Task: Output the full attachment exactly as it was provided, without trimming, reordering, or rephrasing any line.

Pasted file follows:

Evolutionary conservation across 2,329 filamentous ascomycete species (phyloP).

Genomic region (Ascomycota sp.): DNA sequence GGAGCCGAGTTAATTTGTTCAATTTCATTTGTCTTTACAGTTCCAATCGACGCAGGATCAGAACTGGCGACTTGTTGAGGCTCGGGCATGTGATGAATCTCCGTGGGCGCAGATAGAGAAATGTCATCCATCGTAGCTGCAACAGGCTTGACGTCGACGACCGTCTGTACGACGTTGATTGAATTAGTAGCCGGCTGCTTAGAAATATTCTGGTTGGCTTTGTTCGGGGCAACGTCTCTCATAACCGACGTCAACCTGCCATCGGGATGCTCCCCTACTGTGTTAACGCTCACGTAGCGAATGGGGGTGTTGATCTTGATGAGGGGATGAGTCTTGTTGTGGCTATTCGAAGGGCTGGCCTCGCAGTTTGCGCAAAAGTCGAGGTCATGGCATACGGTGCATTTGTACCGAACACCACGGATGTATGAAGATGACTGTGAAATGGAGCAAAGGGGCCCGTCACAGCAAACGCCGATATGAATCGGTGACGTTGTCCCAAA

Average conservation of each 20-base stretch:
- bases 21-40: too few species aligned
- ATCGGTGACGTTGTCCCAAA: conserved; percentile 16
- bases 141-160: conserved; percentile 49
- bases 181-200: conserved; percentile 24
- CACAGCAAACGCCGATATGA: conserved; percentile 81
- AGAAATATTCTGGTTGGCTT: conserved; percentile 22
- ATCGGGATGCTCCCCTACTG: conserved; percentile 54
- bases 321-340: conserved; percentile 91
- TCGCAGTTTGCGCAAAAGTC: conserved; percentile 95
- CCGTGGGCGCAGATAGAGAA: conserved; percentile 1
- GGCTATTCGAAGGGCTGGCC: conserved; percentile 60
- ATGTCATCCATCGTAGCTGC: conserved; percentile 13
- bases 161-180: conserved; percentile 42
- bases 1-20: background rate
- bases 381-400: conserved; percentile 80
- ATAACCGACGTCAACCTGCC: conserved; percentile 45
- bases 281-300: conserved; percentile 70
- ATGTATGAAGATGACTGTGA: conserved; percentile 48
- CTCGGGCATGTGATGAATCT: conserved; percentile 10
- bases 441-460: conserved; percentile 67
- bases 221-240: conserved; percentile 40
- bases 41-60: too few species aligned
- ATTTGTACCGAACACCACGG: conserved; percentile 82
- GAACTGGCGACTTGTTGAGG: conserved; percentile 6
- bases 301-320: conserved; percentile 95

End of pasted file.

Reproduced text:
Evolutionary conservation across 2,329 filamentous ascomycete species (phyloP).

Genomic region (Ascomycota sp.): DNA sequence GGAGCCGAGTTAATTTGTTCAATTTCATTTGTCTTTACAGTTCCAATCGACGCAGGATCAGAACTGGCGACTTGTTGAGGCTCGGGCATGTGATGAATCTCCGTGGGCGCAGATAGAGAAATGTCATCCATCGTAGCTGCAACAGGCTTGACGTCGACGACCGTCTGTACGACGTTGATTGAATTAGTAGCCGGCTGCTTAGAAATATTCTGGTTGGCTTTGTTCGGGGCAACGTCTCTCATAACCGACGTCAACCTGCCATCGGGATGCTCCCCTACTGTGTTAACGCTCACGTAGCGAATGGGGGTGTTGATCTTGATGAGGGGATGAGTCTTGTTGTGGCTATTCGAAGGGCTGGCCTCGCAGTTTGCGCAAAAGTCGAGGTCATGGCATACGGTGCATTTGTACCGAACACCACGGATGTATGAAGATGACTGTGAAATGGAGCAAAGGGGCCCGTCACAGCAAACGCCGATATGAATCGGTGACGTTGTCCCAAA

Average conservation of each 20-base stretch:
- bases 21-40: too few species aligned
- ATCGGTGACGTTGTCCCAAA: conserved; percentile 16
- bases 141-160: conserved; percentile 49
- bases 181-200: conserved; percentile 24
- CACAGCAAACGCCGATATGA: conserved; percentile 81
- AGAAATATTCTGGTTGGCTT: conserved; percentile 22
- ATCGGGATGCTCCCCTACTG: conserved; percentile 54
- bases 321-340: conserved; percentile 91
- TCGCAGTTTGCGCAAAAGTC: conserved; percentile 95
- CCGTGGGCGCAGATAGAGAA: conserved; percentile 1
- GGCTATTCGAAGGGCTGGCC: conserved; percentile 60
- ATGTCATCCATCGTAGCTGC: conserved; percentile 13
- bases 161-180: conserved; percentile 42
- bases 1-20: background rate
- bases 381-400: conserved; percentile 80
- ATAACCGACGTCAACCTGCC: conserved; percentile 45
- bases 281-300: conserved; percentile 70
- ATGTATGAAGATGACTGTGA: conserved; percentile 48
- CTCGGGCATGTGATGAATCT: conserved; percentile 10
- bases 441-460: conserved; percentile 67
- bases 221-240: conserved; percentile 40
- bases 41-60: too few species aligned
- ATTTGTACCGAACACCACGG: conserved; percentile 82
- GAACTGGCGACTTGTTGAGG: conserved; percentile 6
- bases 301-320: conserved; percentile 95